Paul Stanley 1976 guitar
Jeff Scott on 02/24/2013
Bill Shaw was 18 years old when he left his home in Saint John NB Canada to check out the phenomenon was that was KISS at the Moncton Coliseum in the winter of 1976. To Bill’s luck and amazement, he and is pal Norm had scored front row tickets. “I was so close I could reach out and touch Gene Simmons’ boots”, Bill recalls.
He remembers looking up into the bloated Demon face, flooded in green from the stage lights, when spurts of blood began to trickle down the corners of the rock star’s mouth. Bill is certain there were drops of the stage blood stained into his own clothes that night.
But the real thrill was when Paul Stanley ran onto the stage, amidst a shower of confetti and fireworks, and began smashing a Gibson Marauder guitar into the floor. To Bill’s delight, the lead singer, having smashed the instrument into pieces, threw the body of the guitar right into Bill’s hands. “As soon as I caught it, I gave it right to Norm”, Bill adds. His friend was wearing a large winter jacket and the intent was to protect the guitar body from prying hands. Within seconds, Bill recalls, there were numerous people pouncing on top of he and Norm. “I couldn’t breath”, Bill exclaimed.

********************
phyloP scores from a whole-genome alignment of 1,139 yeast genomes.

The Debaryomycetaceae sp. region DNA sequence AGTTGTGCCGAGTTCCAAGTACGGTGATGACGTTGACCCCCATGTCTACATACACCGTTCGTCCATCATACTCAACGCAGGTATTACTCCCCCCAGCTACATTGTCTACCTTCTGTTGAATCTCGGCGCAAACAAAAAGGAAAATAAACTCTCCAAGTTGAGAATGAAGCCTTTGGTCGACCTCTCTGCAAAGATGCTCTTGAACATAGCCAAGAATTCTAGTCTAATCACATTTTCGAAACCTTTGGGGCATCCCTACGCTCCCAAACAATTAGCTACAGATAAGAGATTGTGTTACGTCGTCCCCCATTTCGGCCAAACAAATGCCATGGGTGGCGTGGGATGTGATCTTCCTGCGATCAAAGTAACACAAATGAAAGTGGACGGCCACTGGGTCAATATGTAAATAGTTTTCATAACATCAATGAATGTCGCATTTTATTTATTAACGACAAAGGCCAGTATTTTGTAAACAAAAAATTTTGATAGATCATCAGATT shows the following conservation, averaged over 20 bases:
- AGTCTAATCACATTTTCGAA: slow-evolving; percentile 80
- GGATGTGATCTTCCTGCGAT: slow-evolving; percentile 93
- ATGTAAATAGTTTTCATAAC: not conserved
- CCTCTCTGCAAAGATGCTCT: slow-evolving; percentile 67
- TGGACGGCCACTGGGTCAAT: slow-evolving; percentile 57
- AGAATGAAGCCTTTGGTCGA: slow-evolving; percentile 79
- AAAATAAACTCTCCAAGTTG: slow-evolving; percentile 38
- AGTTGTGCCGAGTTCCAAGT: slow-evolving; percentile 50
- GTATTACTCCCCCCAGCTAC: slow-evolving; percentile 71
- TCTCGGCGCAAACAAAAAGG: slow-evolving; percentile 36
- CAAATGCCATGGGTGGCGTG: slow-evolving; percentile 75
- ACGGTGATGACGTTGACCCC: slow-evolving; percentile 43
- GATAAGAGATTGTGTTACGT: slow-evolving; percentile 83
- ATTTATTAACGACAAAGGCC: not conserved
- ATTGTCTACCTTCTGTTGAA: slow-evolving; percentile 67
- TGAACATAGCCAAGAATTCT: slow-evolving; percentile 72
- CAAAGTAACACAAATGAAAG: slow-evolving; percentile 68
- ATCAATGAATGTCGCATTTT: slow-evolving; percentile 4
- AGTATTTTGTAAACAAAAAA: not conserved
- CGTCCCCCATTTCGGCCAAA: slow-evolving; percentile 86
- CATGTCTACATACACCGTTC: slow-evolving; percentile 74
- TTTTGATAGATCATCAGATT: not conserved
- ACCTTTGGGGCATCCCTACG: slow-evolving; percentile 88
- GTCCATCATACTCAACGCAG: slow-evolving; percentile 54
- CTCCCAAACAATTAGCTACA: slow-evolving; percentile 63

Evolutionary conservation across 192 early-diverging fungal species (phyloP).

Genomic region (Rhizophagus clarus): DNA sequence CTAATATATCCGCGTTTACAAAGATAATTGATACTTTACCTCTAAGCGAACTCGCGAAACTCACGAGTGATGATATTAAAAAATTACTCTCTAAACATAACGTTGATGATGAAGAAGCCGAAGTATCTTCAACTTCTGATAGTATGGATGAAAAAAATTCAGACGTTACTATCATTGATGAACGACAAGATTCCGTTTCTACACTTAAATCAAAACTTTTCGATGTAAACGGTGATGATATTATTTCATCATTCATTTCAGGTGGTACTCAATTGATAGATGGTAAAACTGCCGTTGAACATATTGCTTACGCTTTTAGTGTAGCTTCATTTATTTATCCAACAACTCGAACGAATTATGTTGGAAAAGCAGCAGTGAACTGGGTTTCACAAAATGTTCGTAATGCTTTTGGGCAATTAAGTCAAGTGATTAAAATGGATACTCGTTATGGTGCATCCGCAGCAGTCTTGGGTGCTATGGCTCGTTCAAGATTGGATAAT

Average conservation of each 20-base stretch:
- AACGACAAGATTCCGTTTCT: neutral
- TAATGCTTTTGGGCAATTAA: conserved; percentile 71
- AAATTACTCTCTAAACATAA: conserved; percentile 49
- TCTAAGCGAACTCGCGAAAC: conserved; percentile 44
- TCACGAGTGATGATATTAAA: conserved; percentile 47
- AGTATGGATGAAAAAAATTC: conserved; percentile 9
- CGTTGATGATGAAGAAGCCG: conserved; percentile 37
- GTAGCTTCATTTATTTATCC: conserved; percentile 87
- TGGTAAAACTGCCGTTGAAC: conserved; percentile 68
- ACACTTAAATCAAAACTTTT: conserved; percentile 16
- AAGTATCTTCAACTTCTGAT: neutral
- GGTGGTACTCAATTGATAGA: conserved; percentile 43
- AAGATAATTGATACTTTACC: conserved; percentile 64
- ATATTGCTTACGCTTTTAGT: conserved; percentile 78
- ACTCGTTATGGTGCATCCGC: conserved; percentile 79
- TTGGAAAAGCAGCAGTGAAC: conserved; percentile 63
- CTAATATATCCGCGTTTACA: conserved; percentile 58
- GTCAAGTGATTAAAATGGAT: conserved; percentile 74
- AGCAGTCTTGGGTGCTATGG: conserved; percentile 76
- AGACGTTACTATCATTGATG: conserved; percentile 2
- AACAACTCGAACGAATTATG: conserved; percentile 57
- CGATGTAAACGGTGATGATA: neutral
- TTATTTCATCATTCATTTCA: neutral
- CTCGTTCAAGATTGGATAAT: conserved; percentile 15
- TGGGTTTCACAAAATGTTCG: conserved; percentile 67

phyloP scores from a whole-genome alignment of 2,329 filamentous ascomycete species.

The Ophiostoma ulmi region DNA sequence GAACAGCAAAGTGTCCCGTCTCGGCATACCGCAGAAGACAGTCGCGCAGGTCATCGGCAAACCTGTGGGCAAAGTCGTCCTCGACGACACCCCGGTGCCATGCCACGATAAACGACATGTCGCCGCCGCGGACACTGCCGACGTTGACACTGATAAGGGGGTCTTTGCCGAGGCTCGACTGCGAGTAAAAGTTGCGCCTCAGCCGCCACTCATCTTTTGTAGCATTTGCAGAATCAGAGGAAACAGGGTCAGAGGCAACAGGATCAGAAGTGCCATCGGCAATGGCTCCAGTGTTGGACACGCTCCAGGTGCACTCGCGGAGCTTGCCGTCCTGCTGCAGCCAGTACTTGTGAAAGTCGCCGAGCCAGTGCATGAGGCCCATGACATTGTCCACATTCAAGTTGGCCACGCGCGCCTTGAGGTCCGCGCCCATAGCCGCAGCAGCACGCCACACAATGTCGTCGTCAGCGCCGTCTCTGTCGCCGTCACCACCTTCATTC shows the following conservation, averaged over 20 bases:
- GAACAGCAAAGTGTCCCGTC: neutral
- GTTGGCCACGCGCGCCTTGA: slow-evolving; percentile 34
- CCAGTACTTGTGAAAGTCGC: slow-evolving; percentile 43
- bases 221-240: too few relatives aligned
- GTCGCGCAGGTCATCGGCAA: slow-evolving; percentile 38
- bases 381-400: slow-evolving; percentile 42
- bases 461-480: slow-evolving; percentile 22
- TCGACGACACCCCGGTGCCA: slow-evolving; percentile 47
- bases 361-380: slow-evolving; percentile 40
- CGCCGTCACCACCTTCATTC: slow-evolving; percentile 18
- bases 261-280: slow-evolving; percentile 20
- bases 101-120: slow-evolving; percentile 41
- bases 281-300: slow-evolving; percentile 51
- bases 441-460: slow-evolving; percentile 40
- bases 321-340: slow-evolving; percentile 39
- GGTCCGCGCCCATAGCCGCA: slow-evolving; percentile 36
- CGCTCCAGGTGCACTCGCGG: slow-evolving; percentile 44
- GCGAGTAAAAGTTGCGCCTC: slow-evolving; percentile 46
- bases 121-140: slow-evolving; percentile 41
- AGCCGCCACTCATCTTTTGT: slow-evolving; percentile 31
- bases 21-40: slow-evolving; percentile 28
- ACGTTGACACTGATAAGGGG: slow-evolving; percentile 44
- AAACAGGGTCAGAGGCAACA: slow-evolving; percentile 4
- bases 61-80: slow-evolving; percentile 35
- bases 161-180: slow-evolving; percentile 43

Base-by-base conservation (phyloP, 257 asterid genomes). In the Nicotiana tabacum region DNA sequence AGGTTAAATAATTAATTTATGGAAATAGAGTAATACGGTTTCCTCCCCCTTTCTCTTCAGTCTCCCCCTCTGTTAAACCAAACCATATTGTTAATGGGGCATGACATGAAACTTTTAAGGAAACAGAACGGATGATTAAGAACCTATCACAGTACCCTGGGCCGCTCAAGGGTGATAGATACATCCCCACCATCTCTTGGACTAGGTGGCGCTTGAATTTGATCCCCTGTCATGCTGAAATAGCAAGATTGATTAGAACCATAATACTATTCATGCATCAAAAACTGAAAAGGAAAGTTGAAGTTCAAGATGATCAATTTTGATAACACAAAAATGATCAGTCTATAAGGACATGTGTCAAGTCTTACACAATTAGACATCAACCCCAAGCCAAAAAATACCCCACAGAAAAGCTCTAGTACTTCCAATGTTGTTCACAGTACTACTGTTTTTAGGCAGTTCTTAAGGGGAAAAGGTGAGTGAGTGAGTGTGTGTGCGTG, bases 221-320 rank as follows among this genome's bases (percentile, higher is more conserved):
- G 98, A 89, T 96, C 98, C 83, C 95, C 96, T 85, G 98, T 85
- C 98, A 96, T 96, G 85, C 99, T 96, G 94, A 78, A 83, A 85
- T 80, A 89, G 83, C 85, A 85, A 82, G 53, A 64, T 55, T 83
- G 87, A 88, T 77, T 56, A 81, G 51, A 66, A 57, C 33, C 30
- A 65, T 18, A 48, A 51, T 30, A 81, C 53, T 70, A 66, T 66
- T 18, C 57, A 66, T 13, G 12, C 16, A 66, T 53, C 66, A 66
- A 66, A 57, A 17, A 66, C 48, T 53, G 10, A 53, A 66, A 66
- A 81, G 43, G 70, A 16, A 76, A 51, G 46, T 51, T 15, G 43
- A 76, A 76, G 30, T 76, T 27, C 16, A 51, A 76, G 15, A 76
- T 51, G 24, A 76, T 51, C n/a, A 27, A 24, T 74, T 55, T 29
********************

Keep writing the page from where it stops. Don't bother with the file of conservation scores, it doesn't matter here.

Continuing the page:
Somehow, they managed to get out of Moncton and with the guitar body.
On the ride home, Norm offered the broken guitar back to Bill. Norm suggested that they should just throw it out – a broken guitar is not worth much. But Bill Shaw has kept the relic in a cloth sac for nearly forty years.
The signature has faded quite a bit, but Paul Stanley’s name and star are clearly seen on the Marauder’s white pickguard. The body is completely broken down the middle, and only the pickguard and pickup assembly are holding the two halves together. It is clear that the guitar did not separate from the body where four bolts hold the neck and body together, rather, the bolts held tight and took pretty much the middle section of the body with the neck. On the curved edge of the black body, there are bits of round and square confetti that had been pounded into to the paint 37 years ago.
Bill is not sure what the guitar is worth. It is hard to appraise such a unique piece, as well as authenticate its use in a KISS show. For Bill Shaw, it is a souvenir of the night that he ‘almost got killed’ and saw one of the greatest stadium rock acts of the 70s.
-Jeff Scott CANADA